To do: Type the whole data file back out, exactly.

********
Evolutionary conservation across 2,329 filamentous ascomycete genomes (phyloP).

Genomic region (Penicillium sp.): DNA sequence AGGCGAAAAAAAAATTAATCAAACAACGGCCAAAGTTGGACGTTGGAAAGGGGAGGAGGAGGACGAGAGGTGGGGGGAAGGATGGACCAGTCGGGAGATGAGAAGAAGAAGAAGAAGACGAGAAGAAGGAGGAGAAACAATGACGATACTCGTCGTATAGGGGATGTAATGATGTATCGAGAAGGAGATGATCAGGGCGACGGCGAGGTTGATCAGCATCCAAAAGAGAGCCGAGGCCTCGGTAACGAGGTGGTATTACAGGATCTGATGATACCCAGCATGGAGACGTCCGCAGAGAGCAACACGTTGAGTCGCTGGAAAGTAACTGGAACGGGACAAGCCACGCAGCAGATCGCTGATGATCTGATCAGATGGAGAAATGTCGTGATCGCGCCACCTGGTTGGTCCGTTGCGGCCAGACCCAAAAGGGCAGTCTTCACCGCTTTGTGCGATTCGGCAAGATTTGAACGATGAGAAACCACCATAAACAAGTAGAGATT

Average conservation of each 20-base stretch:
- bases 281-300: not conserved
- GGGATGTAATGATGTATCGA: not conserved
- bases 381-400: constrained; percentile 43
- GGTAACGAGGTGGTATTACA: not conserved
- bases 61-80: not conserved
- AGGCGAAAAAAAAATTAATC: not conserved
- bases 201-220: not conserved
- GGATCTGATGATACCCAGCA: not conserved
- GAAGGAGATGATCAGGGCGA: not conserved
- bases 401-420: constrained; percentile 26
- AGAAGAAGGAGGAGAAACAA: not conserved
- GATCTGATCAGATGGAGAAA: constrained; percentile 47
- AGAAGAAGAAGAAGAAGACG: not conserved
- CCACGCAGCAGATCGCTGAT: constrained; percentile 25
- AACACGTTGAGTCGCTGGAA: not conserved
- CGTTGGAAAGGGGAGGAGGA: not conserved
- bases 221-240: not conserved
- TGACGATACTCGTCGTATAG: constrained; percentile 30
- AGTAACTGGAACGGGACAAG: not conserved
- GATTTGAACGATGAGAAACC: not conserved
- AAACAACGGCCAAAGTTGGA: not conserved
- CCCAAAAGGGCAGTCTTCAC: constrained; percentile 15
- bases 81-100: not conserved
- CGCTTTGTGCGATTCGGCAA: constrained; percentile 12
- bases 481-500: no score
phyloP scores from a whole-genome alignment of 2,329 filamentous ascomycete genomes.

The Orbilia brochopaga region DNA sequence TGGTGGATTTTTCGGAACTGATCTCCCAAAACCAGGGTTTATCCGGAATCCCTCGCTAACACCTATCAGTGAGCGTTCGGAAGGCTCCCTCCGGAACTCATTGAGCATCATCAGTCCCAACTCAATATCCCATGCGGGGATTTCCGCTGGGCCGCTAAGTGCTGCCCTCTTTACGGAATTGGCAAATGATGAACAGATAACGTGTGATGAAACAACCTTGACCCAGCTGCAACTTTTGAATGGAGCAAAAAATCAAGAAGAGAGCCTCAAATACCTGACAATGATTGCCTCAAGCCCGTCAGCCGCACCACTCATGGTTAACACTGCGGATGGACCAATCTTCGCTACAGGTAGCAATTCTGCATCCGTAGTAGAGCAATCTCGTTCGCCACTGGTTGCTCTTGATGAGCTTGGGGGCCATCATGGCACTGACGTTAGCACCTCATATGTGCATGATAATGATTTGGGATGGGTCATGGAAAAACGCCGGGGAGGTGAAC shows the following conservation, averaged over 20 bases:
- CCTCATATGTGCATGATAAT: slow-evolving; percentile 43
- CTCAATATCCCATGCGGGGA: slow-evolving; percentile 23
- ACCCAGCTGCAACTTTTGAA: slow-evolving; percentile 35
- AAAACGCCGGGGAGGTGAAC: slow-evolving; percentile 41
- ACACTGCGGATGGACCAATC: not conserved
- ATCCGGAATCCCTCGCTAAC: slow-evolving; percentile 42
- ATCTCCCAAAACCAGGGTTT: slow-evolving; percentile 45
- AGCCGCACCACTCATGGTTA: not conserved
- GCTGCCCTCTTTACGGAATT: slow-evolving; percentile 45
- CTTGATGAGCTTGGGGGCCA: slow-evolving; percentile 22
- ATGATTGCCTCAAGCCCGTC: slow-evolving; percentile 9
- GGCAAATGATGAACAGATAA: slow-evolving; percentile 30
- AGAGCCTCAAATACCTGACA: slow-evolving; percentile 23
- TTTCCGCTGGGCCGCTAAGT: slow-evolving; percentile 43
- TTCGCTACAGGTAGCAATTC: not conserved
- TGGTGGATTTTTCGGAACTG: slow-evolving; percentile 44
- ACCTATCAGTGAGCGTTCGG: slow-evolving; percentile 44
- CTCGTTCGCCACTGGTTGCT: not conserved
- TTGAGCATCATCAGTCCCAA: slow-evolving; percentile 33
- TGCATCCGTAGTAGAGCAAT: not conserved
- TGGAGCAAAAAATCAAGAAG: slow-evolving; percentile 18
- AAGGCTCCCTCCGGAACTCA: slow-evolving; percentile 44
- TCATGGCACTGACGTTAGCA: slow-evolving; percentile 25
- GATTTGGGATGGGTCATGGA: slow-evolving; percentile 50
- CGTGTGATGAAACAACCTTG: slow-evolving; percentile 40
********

Evolutionary conservation across 2,329 filamentous ascomycete genomes (phyloP).

Genomic region (Penicillium sp.): DNA sequence AGGCGAAAAAAAAATTAATCAAACAACGGCCAAAGTTGGACGTTGGAAAGGGGAGGAGGAGGACGAGAGGTGGGGGGAAGGATGGACCAGTCGGGAGATGAGAAGAAGAAGAAGAAGACGAGAAGAAGGAGGAGAAACAATGACGATACTCGTCGTATAGGGGATGTAATGATGTATCGAGAAGGAGATGATCAGGGCGACGGCGAGGTTGATCAGCATCCAAAAGAGAGCCGAGGCCTCGGTAACGAGGTGGTATTACAGGATCTGATGATACCCAGCATGGAGACGTCCGCAGAGAGCAACACGTTGAGTCGCTGGAAAGTAACTGGAACGGGACAAGCCACGCAGCAGATCGCTGATGATCTGATCAGATGGAGAAATGTCGTGATCGCGCCACCTGGTTGGTCCGTTGCGGCCAGACCCAAAAGGGCAGTCTTCACCGCTTTGTGCGATTCGGCAAGATTTGAACGATGAGAAACCACCATAAACAAGTAGAGATT

Average conservation of each 20-base stretch:
- bases 281-300: not conserved
- GGGATGTAATGATGTATCGA: not conserved
- bases 381-400: constrained; percentile 43
- GGTAACGAGGTGGTATTACA: not conserved
- bases 61-80: not conserved
- AGGCGAAAAAAAAATTAATC: not conserved
- bases 201-220: not conserved
- GGATCTGATGATACCCAGCA: not conserved
- GAAGGAGATGATCAGGGCGA: not conserved
- bases 401-420: constrained; percentile 26
- AGAAGAAGGAGGAGAAACAA: not conserved
- GATCTGATCAGATGGAGAAA: constrained; percentile 47
- AGAAGAAGAAGAAGAAGACG: not conserved
- CCACGCAGCAGATCGCTGAT: constrained; percentile 25
- AACACGTTGAGTCGCTGGAA: not conserved
- CGTTGGAAAGGGGAGGAGGA: not conserved
- bases 221-240: not conserved
- TGACGATACTCGTCGTATAG: constrained; percentile 30
- AGTAACTGGAACGGGACAAG: not conserved
- GATTTGAACGATGAGAAACC: not conserved
- AAACAACGGCCAAAGTTGGA: not conserved
- CCCAAAAGGGCAGTCTTCAC: constrained; percentile 15
- bases 81-100: not conserved
- CGCTTTGTGCGATTCGGCAA: constrained; percentile 12
- bases 481-500: no score
phyloP scores from a whole-genome alignment of 2,329 filamentous ascomycete genomes.

The Orbilia brochopaga region DNA sequence TGGTGGATTTTTCGGAACTGATCTCCCAAAACCAGGGTTTATCCGGAATCCCTCGCTAACACCTATCAGTGAGCGTTCGGAAGGCTCCCTCCGGAACTCATTGAGCATCATCAGTCCCAACTCAATATCCCATGCGGGGATTTCCGCTGGGCCGCTAAGTGCTGCCCTCTTTACGGAATTGGCAAATGATGAACAGATAACGTGTGATGAAACAACCTTGACCCAGCTGCAACTTTTGAATGGAGCAAAAAATCAAGAAGAGAGCCTCAAATACCTGACAATGATTGCCTCAAGCCCGTCAGCCGCACCACTCATGGTTAACACTGCGGATGGACCAATCTTCGCTACAGGTAGCAATTCTGCATCCGTAGTAGAGCAATCTCGTTCGCCACTGGTTGCTCTTGATGAGCTTGGGGGCCATCATGGCACTGACGTTAGCACCTCATATGTGCATGATAATGATTTGGGATGGGTCATGGAAAAACGCCGGGGAGGTGAAC shows the following conservation, averaged over 20 bases:
- CCTCATATGTGCATGATAAT: slow-evolving; percentile 43
- CTCAATATCCCATGCGGGGA: slow-evolving; percentile 23
- ACCCAGCTGCAACTTTTGAA: slow-evolving; percentile 35
- AAAACGCCGGGGAGGTGAAC: slow-evolving; percentile 41
- ACACTGCGGATGGACCAATC: not conserved
- ATCCGGAATCCCTCGCTAAC: slow-evolving; percentile 42
- ATCTCCCAAAACCAGGGTTT: slow-evolving; percentile 45
- AGCCGCACCACTCATGGTTA: not conserved
- GCTGCCCTCTTTACGGAATT: slow-evolving; percentile 45
- CTTGATGAGCTTGGGGGCCA: slow-evolving; percentile 22
- ATGATTGCCTCAAGCCCGTC: slow-evolving; percentile 9
- GGCAAATGATGAACAGATAA: slow-evolving; percentile 30
- AGAGCCTCAAATACCTGACA: slow-evolving; percentile 23
- TTTCCGCTGGGCCGCTAAGT: slow-evolving; percentile 43
- TTCGCTACAGGTAGCAATTC: not conserved
- TGGTGGATTTTTCGGAACTG: slow-evolving; percentile 44
- ACCTATCAGTGAGCGTTCGG: slow-evolving; percentile 44
- CTCGTTCGCCACTGGTTGCT: not conserved
- TTGAGCATCATCAGTCCCAA: slow-evolving; percentile 33
- TGCATCCGTAGTAGAGCAAT: not conserved
- TGGAGCAAAAAATCAAGAAG: slow-evolving; percentile 18
- AAGGCTCCCTCCGGAACTCA: slow-evolving; percentile 44
- TCATGGCACTGACGTTAGCA: slow-evolving; percentile 25
- GATTTGGGATGGGTCATGGA: slow-evolving; percentile 50
- CGTGTGATGAAACAACCTTG: slow-evolving; percentile 40